If you have a dog, emergencies are inevitable. Dogs are prone to injuries, ingestion of toxic substances, and illnesses. Are you prepared in an emergency? Do you know what to do and what not to do? After nine years as an emergency veterinarian, I’ve seen it all! Here are my top tips for helping your emergency-room veterinarian help your dog.
1. Start a dog emergency fund.
Often, pet illnesses and injuries are sudden, unexpected, and very expensive. There are several ways to be prepared. Start a savings account for your pet. Also, consider pet insurance when adopting a new family member. Last, consider financing through a company such as CareCredit. These are credit cards available to use in the event of certain medical emergencies (including veterinary), and there are many options currently available.
Pro tip: Check ahead of any emergencies to see what payment options your emergency veterinarian offers.
2. Contact ASPCA Poison Control (888-426-4435) or the Pet Poison Helpline (855-764-7661).
Consult one of these hotlines for advice on what to do should your dog ingest a potential toxin or foreign object. For a flat fee, they will tell you what treatment can be administered and whether a trip to the emergency vet is needed. For instance, the silica packs found in many products are not toxic when eaten, but they can cause an obstruction in the small intestines of small dogs.
Pro tip: Post the poison-control numbers in a visible place in your house; save them in your mobile phone contact list, too.
3. Do not administer medications to your pet without consulting a veterinarian first.
There are many medications that, while safe at appropriate doses in humans, can be toxic to your pet. While acetaminophen (the active ingredient in Tylenol) serves as a fever reducer and pain reliever in humans, it can cause liver failure in dogs. Naproxen, a common pain reliever used in human medicine, can cause severe GI bleeding and kidney failure in dogs when used at almost any dose.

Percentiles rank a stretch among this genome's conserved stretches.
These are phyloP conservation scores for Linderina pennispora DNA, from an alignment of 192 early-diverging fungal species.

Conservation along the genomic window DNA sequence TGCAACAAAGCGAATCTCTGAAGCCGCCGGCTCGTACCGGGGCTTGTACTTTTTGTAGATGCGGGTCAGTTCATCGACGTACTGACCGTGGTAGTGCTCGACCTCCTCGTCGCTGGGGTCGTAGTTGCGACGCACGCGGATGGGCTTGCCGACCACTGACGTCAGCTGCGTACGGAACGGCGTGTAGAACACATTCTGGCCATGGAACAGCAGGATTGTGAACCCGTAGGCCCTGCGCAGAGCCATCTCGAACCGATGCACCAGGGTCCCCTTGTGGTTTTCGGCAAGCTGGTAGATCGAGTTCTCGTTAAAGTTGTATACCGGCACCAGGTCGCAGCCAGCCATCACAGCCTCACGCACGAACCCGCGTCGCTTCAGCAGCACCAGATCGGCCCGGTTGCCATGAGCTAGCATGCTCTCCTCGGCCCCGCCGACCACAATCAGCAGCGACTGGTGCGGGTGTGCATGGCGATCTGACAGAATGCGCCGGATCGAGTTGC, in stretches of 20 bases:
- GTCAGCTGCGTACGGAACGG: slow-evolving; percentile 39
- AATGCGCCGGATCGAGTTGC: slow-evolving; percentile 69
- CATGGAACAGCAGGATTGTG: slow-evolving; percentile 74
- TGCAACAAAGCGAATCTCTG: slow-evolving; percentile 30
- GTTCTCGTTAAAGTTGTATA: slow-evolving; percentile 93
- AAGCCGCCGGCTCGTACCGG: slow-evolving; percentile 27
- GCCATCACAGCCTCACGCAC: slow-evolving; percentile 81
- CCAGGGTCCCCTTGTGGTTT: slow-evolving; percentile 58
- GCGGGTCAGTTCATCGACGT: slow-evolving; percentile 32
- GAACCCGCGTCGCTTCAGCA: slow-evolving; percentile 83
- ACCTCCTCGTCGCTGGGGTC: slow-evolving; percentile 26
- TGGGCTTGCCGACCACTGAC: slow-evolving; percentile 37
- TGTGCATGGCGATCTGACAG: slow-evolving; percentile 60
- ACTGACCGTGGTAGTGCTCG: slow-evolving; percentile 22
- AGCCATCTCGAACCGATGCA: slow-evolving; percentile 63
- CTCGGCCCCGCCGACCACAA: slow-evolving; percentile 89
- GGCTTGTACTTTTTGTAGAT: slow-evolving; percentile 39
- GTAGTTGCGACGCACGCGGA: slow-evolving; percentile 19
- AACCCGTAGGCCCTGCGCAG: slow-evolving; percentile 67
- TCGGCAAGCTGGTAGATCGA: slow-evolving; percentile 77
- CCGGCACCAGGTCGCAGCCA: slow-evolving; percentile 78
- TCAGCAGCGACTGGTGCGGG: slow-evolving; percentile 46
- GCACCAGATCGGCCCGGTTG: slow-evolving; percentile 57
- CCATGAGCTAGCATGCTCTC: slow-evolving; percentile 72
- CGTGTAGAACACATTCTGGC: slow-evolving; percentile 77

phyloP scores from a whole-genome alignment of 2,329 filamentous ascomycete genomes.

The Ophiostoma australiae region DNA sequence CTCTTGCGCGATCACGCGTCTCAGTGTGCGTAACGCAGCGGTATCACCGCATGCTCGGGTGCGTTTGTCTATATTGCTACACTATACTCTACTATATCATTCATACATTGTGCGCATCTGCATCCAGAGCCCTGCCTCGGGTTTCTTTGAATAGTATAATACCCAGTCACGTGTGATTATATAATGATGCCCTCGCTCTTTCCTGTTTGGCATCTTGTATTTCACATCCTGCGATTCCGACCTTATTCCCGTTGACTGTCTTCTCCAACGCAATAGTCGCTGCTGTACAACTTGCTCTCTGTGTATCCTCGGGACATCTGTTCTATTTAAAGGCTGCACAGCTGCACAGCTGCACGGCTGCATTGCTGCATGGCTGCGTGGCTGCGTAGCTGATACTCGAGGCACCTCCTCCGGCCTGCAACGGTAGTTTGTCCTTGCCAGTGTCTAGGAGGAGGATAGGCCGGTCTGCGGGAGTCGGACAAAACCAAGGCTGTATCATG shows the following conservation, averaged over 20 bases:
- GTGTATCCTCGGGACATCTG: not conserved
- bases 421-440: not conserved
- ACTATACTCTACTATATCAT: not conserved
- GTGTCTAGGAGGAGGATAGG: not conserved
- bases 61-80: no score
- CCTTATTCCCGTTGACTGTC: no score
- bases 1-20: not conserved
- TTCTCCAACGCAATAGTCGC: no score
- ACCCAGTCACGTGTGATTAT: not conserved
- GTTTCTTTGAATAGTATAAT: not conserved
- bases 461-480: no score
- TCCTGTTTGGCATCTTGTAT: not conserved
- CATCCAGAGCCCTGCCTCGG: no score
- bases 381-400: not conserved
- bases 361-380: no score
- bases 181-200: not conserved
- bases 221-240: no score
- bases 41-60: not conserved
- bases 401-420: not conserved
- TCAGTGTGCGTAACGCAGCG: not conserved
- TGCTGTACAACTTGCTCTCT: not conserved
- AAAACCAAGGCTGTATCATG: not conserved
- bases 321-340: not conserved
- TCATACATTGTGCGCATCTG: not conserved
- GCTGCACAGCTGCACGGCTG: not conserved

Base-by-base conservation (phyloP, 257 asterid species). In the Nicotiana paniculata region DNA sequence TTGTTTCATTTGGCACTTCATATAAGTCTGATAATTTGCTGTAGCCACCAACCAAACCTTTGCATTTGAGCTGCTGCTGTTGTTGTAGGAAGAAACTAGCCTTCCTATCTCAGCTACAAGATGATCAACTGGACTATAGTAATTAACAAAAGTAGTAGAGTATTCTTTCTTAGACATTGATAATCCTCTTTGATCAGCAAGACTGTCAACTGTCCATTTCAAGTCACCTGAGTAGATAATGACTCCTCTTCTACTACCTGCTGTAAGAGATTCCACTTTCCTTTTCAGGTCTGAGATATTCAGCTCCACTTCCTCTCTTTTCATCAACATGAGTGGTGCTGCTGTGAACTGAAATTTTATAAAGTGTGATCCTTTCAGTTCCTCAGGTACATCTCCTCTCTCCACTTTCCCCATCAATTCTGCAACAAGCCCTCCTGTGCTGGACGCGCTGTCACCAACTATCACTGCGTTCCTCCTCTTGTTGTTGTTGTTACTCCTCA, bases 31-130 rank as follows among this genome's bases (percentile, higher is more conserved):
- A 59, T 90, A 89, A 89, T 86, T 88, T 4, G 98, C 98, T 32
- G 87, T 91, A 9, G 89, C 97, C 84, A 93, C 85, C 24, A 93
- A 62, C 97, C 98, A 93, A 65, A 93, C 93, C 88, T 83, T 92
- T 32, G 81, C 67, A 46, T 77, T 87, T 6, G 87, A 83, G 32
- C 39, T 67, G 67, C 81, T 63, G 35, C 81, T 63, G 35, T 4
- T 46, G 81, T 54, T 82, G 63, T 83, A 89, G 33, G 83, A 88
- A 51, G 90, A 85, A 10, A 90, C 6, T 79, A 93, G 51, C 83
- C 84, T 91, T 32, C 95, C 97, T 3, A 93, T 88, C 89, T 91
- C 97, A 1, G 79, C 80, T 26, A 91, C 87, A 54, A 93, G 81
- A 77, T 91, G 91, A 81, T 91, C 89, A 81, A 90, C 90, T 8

Similarly, giving aspirin to your dog can impede the veterinarian’s ability to treat your pet effectively. Aspirin can inhibit blood clotting for up to seven days after a single dose. If your pet needs surgery, this could be a major problem. Further, if your pet needs treatment with steroids or a non-steroidal anti-inflammatory, it may have to be delayed for two to three days.
4. Don’t forget your pet’s medical records!
If you find yourself heading for the vet ER, don’t forget to bring along any medications that your pet takes. Also, don’t forget to tell the veterinarian if you’ve given your dog any medication or remedy. This includes aspirin, Benadryl, Pepto-Bismol, Pepcid AC, supplements, and any prescription medications. It is imperative that we know everything in the pet’s system, especially when treating a possible toxin ingestion.
5. Be prepared to wait!
If you have to wait in the emergency room with your dog, it’s a good sign! That means his condition is not life-threatening enough to warrant being rushed to the treatment area. Just as human ERs can have extended waits, so can pet ERs. Be patient with the doctors and staff. They are trying to give close attention and time to each patient. This ensures that pets receive the attention they need and the best treatment options.
Dealing with a pet emergency can be a stressful and scary experience. With a little forethought, you can help make a trip to the emergency veterinarian a significantly less stressful event.
Catherine Ashe, DVM, practiced ER medicine for nine years. She now works as a relief veterinarian in Asheville, North Carolina.